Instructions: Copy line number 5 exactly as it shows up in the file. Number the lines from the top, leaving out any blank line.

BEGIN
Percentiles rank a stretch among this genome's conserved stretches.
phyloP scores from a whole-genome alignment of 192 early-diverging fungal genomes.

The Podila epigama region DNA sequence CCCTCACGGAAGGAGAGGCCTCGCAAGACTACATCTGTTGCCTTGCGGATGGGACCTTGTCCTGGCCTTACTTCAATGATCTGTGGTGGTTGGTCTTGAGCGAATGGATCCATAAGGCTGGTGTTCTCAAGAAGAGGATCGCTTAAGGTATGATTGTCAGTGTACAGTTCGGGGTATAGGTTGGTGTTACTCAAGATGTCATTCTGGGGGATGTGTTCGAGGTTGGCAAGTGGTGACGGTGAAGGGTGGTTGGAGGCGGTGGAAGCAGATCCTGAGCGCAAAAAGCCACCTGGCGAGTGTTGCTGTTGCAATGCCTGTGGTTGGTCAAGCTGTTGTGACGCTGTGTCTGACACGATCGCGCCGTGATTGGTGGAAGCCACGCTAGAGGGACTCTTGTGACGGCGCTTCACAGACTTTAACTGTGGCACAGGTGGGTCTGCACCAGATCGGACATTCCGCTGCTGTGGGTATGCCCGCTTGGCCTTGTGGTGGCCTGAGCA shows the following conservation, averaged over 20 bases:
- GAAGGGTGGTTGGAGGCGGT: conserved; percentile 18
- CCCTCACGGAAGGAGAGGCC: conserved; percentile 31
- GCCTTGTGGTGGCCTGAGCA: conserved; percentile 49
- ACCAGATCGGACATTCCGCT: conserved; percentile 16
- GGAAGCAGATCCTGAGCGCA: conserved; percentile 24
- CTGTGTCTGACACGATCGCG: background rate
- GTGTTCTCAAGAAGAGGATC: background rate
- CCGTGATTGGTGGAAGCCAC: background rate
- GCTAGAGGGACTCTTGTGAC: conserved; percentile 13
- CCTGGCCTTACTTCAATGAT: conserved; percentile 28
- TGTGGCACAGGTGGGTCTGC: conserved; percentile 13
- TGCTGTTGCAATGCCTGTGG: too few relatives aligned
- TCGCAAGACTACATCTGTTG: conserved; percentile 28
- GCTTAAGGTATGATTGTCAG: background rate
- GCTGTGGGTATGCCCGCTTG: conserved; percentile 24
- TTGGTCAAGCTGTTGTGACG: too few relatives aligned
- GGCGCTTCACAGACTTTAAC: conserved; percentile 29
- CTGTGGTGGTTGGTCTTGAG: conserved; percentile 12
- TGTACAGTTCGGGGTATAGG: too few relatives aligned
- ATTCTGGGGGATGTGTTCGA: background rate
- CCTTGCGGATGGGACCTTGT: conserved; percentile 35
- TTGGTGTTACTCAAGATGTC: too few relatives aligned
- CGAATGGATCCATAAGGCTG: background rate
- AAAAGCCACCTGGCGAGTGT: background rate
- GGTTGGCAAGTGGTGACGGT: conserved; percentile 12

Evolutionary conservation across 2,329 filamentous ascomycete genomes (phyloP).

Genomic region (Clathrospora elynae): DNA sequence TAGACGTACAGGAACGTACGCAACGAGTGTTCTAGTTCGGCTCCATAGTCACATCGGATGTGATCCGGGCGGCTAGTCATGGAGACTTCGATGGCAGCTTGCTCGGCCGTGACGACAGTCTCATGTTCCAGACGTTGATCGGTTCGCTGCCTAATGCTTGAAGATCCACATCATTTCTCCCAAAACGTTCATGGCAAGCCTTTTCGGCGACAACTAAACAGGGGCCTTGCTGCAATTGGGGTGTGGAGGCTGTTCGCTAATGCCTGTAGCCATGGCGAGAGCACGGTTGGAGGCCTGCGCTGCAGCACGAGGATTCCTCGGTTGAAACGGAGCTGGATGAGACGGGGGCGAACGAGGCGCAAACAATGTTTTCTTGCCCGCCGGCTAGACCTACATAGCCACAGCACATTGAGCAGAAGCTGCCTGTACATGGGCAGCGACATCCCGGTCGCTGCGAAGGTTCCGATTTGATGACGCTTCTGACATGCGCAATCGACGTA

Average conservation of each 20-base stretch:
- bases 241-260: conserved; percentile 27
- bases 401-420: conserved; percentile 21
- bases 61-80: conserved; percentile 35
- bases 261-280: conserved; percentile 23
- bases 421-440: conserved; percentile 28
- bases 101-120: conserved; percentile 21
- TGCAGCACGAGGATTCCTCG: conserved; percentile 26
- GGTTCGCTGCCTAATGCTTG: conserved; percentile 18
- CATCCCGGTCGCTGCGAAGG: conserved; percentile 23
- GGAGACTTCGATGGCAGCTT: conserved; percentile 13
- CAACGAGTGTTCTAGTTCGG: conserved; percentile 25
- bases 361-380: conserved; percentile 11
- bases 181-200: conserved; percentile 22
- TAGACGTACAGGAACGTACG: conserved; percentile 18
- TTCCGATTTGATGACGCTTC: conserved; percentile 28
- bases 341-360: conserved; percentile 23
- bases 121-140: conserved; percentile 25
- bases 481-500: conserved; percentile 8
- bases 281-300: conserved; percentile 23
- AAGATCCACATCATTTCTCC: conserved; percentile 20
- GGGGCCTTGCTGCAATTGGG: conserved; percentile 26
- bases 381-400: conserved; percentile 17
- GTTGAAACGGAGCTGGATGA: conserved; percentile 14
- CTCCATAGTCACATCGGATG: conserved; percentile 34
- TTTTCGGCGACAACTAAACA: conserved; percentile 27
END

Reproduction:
- CCCTCACGGAAGGAGAGGCC: conserved; percentile 31